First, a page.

A surgeon will also use screws, rods and metal plates to stabilize the vertebrae, holding them together to allow for proper healing. In addition to providing stability, fusion surgery can also correct spinal deformities, including scoliosis. While each patient is different, patients typically need a minimum of four weeks to three months to recover from spinal fusion surgery.
Finally, artificial disc replacement is used to treat chronic, severe back pain that causes degenerative disc disease. If six months of non-surgical spinal treatments don’t provide pain relief, artificial disc replacement is often recommended. Disc replacement surgery may also be recommended if back pain severely impacts mobility or limits a person’s ability to perform daily tasks.
During artificial disc replacement surgery, a surgeon can replace the damaged or unhealthy spinal disc with a device that mimics the disc’s natural motion and movement. Artificial disc replacement aims to minimize pain by a painful degenerative disc while stabilizing and restoring the disc height.
While lumbar fusion is an effective surgery, some patients may not experience relief from painful symptoms because fusion prevents normal spinal motion. Artificial disc replacement aims to preserve a normal range of spinal movement, making it an effective treatment for lower back pain.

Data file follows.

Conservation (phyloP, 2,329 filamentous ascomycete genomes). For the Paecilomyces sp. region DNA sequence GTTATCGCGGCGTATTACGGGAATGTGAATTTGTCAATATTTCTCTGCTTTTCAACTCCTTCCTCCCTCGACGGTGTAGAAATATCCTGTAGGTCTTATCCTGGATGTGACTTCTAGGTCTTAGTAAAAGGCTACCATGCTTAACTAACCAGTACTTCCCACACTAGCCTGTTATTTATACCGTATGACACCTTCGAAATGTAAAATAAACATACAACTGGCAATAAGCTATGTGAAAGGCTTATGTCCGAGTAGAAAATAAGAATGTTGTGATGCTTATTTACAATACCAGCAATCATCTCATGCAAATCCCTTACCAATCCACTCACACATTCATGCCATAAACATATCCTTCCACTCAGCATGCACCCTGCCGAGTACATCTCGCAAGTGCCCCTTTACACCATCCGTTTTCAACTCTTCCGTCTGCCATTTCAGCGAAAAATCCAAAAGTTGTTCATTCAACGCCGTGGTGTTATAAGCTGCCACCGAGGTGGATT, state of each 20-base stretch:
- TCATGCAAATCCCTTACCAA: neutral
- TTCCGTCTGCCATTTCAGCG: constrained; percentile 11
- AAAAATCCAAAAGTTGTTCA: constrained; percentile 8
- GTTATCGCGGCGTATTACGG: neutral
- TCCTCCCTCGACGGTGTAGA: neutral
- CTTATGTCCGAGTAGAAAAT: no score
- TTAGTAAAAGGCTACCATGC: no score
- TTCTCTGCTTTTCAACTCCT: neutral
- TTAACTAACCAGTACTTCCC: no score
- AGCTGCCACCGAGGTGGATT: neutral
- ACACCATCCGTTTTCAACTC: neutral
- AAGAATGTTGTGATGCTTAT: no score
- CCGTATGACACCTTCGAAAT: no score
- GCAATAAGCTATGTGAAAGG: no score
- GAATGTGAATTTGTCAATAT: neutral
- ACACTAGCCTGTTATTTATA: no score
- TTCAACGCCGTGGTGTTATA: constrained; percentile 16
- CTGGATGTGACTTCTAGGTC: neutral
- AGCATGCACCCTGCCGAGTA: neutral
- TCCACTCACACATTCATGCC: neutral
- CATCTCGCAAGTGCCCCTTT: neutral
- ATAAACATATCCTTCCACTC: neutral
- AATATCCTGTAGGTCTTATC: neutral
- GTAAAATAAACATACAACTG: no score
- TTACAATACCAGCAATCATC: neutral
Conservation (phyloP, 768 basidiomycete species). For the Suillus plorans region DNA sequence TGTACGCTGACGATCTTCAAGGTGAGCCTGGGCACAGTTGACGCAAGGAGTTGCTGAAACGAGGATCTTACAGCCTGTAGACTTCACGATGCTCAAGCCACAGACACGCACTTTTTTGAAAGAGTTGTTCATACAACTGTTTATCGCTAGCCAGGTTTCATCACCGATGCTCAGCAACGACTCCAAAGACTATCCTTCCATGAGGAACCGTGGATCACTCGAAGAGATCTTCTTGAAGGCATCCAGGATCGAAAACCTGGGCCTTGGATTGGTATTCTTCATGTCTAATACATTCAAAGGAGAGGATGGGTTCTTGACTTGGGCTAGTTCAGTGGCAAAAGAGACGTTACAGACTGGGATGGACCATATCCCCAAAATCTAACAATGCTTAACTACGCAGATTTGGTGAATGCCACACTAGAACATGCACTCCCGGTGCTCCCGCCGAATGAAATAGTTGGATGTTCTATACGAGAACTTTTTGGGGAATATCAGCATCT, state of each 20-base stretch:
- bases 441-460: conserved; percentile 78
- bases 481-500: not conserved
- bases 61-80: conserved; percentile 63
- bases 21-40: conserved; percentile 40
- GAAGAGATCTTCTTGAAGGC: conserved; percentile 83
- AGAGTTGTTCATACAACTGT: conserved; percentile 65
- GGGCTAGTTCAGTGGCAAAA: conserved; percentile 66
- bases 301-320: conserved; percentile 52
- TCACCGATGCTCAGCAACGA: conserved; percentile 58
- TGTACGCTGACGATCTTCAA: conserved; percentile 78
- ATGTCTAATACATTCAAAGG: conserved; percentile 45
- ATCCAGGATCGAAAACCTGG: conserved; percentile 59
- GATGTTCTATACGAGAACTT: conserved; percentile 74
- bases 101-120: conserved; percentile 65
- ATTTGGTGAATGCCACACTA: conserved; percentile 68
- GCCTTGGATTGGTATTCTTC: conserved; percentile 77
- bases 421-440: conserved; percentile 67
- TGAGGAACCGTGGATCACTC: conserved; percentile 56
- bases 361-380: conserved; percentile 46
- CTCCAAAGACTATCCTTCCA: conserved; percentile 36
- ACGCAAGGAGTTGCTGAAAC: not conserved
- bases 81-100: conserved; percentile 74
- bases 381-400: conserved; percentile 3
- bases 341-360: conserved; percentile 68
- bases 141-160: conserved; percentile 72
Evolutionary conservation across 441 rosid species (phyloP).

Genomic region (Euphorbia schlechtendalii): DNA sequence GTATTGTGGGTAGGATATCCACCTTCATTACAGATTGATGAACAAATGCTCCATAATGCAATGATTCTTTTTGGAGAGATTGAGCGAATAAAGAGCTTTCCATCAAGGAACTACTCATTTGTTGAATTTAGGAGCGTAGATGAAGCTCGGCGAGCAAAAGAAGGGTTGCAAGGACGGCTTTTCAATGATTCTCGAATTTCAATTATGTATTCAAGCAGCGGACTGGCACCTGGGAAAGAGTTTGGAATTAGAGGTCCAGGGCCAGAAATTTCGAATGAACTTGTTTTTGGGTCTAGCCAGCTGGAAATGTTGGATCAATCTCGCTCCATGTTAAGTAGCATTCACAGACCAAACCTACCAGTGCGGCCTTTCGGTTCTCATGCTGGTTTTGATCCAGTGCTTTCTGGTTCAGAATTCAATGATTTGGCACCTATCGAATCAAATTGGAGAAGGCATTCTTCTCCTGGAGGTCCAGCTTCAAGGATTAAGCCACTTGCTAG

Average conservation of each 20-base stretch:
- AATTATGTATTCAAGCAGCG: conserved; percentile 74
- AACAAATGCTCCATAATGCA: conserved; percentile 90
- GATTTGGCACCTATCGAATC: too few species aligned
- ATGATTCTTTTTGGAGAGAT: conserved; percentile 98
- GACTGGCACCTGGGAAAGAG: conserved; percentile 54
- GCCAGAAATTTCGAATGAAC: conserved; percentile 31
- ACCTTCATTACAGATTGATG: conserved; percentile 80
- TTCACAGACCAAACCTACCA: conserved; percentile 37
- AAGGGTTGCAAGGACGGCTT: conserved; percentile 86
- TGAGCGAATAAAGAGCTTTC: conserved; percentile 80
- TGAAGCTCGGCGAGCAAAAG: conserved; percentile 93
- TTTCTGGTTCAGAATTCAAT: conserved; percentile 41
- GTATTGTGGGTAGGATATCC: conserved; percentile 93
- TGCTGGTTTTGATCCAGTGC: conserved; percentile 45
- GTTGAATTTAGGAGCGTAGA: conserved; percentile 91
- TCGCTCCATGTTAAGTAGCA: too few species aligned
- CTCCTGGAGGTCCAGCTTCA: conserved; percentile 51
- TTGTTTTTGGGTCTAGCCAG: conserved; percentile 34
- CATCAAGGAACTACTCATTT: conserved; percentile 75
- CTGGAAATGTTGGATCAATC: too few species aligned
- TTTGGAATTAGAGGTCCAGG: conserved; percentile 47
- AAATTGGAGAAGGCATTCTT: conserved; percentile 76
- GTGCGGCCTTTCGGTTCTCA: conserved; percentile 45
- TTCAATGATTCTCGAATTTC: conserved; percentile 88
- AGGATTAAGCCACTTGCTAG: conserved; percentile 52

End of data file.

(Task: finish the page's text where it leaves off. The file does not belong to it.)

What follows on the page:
In general, patients will need around three to four months to recover from artificial disc replacement. The spine will adjust to the artificial disc during the healing process and allow the surrounding structures and incisions to heal.
If you are experiencing acute or chronic back pain, your physician will likely suggest imaging tests to identify the source of your pain. Some of the most common tests that can help diagnose the cause of back pain include:
X-rays are one of the most commonly used diagnostic imaging tools to assess and diagnose neck and back pain. An X-ray provides physicians with a detailed view of the spinal and is especially effective at detecting fractures and degenerative changes in the spine.
Computed tomography (CT) scans create multiple X-rays at various angles to create a 3D image of the spine and surrounding soft tissues. CT scans are an effective diagnostic tool that can help physicians diagnose spinal stenosis, ruptured discs, spinal cord tumors, disc degeneration and spinal cord tumors.
Personalized pain mapping (PPM) is a precise, customized diagnostic approach to determine a patient’s spinal condition and pain source. While PPM isn’t a pain treatment, it can help you discover the cause of your pain, leading to more effective treatment.